4) “The greatest catastrophe that can befall an oppositional movement is to win.” In the terms of the Occupy movement, I would put a Block on this statement. I am morally opposed to it. (I didn’t just prove your point, btw.) If we talk it out, the main issue I suspect is that I consider all movements to be oppositional. And all movements are for something. They are just two sides of the same coin. What happens in most cases is that the status quo gets placed as the arbiter of who is “for” and who is “against”. So revolutionaries are “against” and the powerful are “for”. But neither label matters. As a concrete example, in what camp to you place the civil rights movement?

    To be for something that is just a twinned polarity for what you oppose is to accept being locked into that structure…(such is the “coin” metaphor) and that is what I am trying to point out. For a movement to be “Revolutionary”, it needs to break out of the structure of said twinned polarities and create something new. It needs to become visionary.

    Let’s take the Civil Rights Movement… I would say that it was a largely failed attempt to become visionary. It moved us along several twinned polarity spectrums, (equality/inequality; justice/injustice; racial acceptance / racism, etc) but most of the movement it actually achieved was along set spectrum lines. It did not create new twinned polarities (something I believe is required to be “revolutionary”)

    I believe the movement tried to create said new twinned polarities… I know MLK did. His “I Have A Dream” speech was an example of trying to change said twinned polarities. It was amazing how fast after his death the culture protected itself from his revolutionary/creative bent by turning him into an Idol… (check out Clinton Lee Scott’s piece “Prophets” in the Gray UU Hymnal to see what I mean).

    Just one example… here’s a historical exercise for you… take a look at how many “movements” that operate without changing the institutional structures end up mimicking their “opposition” when they win? There are easily hundreds of examples, but I will point you the 1985 election in Bolivia… a movement election that did not change the twinned polarities… with predictable consequences.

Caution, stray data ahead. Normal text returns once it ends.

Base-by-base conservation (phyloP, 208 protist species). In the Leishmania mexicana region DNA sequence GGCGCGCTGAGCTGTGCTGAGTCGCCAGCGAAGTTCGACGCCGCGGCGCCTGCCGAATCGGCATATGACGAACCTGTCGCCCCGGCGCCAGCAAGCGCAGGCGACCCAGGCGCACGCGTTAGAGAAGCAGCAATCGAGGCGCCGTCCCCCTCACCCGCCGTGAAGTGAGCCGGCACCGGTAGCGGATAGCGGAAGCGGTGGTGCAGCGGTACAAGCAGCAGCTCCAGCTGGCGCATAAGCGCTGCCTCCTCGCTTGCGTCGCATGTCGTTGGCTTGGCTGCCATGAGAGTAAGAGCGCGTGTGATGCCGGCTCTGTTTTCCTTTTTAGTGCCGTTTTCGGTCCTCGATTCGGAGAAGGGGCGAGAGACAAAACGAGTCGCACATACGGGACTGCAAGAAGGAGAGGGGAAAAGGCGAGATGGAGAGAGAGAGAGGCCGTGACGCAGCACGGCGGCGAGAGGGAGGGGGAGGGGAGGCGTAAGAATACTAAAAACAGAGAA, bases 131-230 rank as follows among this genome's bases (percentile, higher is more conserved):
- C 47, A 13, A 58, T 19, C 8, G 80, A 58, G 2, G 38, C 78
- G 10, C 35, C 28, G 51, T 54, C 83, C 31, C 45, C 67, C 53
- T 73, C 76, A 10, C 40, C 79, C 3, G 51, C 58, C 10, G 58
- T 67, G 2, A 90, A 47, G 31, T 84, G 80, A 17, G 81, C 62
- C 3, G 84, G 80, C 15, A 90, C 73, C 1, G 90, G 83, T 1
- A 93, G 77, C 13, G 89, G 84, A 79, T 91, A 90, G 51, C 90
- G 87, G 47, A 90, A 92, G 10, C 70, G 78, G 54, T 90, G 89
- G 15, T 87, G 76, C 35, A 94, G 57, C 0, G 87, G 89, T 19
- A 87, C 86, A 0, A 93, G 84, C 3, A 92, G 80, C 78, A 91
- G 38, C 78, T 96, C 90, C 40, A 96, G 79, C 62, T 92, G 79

Or, I could just point you to the 2008 U.S. Elections…

    5) “Saying you are for honesty in government is just a re-statement of the opposition to corruption in government.” Saying you are for corruption in government is just a re-statement of the opposition to honesty in government. This is a truism.
    In general, all the talk of political movement vs. revolution is another dualism that doesn’t advance understanding of the Occupy movement. I’ll take a shot at sharing my understanding of it:

    There is more to your post on this… but this is enough to let us know where we are in your argument.

    I get your understanding of it… and I think you are mostly right about where the occupy movement is… It shows that we are arguing apples and oranges… because I’m arguing for what the Occupy movement could be… with a vision. With a genuine attempt to change the twinned polarities of the society it exists in… to change the argument (use whatever metaphor you want).

    Is occupy a Revolution? No. What I am arguing is that it has the potential to be… if it finds a vision of its own, if it changes the twinned polarities, and if it does the hard work of deciding now what it would like to put into place of the current set of structures. Otherwise, it is at best another political movement, and at worst simply another cultural expression of opposition.

    Thank you for the engagement!

    Yours in faith,
    Rev. David

  3. 1) Your “for” is what I learned is called “critical.” Meaning it doesn’t take the status quo as fixed. That’s great. But in practice, in the moment, it doesn’t exist. What I get from your writing on this is that you are emphasizing theoretical concerns, to the point of denigrating practical ones.

    2) The most ardent activists, are they oppositional with their colleagues? Their family? Their lover? For those with trauma in their lives, yes, I grant that opposition is common response. I think your sample is strongly skewed towards those with trauma. Being a military chaplain and a parish pastor, how could it not be so?

    3) I think the whole Western society is dualistic and therefore has to be viewed in dualistic terms is malarkey. One criticism that I didn’t mention yet is that you are way too abstract in this essay. I don’t see how it applies to actual situations. So no, “twinned polarities” isn’t helpful.

    4) I understand revolution needs to destroy something and build anew. And I get how Obama looks like “the opposition” in office. (The error there is thinking he wanted to be a revolutionary). There are hundreds of example of failed movements. What is an example of a successful revolution?

    5) “we are arguing apples and oranges” Agreed! The issue is we are both stubborn enough to try to get the other one to change fruit. Where I think you are wrong is exemplified in your last paragraph: it finds, it changes, it does. “It” isn’t like other “its” before it. It is multiple organic movements that are only united in a label and a general feeling something is wrong and it needs changing. It isn’t going to find A vision, but many visions. That is what makes it powerful and me hopeful.